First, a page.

I axed it. Highly specific info about how the Soviet Union abused psychiatry is a separate article that doesn't belong in an intro paragraph defining a category of mental disorder. 3Tigers (talk) 17:06, 22 May 2008 (UTC)

WHO research on prevalence in different countries "Little is known about the cross-national population prevalence or correlates of personality disorders. [...] To estimate prevalence and correlates of DSM–IV personality disorder clusters in the World Health Organization World Mental Health (WMH) Surveys."
It might be useful? (talk) 21:54, 1 July 2009 (UTC)

Copyright problems with diagnostic criteria

The American Psychiatric Association has not released its Diagnostic and Statistical Manual of Mental Disorders into public domain, but claims copyright. The Wikimedia Foundation has received a letter of complaint (Ticket:2010030910040817, for those with access) about the use of their diagnostic criteria in this and a number of other articles. Currently, this content is blanked pending investigation, which will last approximately one week. Please feel free to provide input at the copyright problems board listing during that time. Individuals with access to the books would be particularly welcome in helping to conduct the investigation. Assistance developing a plan to prevent misuse of the APA's material on Wikipedia projects would also be welcome. Thank you. Moonriddengirl (talk) 14:21, 11 March 2010 (UTC)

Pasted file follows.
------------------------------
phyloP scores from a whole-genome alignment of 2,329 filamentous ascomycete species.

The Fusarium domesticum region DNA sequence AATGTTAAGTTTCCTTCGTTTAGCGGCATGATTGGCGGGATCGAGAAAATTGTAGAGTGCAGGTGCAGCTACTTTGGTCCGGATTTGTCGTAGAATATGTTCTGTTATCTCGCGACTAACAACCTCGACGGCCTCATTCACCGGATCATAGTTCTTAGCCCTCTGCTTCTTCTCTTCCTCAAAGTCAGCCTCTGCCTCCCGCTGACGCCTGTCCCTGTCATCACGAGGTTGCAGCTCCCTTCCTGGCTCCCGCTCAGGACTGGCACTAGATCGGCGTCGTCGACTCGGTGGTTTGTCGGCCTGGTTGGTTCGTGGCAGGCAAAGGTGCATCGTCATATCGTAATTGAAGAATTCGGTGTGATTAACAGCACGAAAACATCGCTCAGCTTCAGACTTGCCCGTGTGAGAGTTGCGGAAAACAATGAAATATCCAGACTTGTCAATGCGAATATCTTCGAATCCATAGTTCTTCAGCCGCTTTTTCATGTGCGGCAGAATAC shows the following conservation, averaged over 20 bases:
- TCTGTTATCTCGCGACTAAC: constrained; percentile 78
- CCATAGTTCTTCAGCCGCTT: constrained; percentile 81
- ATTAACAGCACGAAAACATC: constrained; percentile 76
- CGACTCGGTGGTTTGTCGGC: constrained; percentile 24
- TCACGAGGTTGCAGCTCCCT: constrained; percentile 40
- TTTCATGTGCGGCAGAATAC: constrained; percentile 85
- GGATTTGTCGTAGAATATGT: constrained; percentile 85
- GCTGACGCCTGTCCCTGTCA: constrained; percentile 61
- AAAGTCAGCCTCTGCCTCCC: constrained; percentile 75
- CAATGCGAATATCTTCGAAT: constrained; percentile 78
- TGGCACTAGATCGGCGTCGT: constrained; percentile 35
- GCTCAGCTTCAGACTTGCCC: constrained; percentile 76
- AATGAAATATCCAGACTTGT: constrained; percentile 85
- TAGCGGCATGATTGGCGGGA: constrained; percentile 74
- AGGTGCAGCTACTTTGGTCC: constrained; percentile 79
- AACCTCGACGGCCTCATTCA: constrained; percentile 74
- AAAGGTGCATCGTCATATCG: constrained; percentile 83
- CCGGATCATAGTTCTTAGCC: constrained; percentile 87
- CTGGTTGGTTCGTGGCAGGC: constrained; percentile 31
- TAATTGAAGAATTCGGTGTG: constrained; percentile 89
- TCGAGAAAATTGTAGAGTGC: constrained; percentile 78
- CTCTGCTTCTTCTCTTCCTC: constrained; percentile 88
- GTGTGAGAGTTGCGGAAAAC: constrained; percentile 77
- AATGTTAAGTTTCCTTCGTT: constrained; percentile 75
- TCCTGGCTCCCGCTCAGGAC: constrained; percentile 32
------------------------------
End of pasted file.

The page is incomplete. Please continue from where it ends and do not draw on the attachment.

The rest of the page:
A requirement in the diagnosis

In the page about OCPD it says: "It is a requirement of DSM-IV that a diagnosis of any specific personality disorder also satisfies a set of general personality disorder criteria".

I can't find this criteria.

Help please.

The criteria are in the Diagnosis section of this article. Jim Michael (talk) 21:33, 23 December 2011 (UTC)

Helping us to understand the DSM

From the article: "Antisocial personality disorder, by definition, cannot be diagnosed at all in persons under 18."

Why can't it be diagnosed "by definition?" It says in the Wikipedia entry under Antisocial Personality Disorder: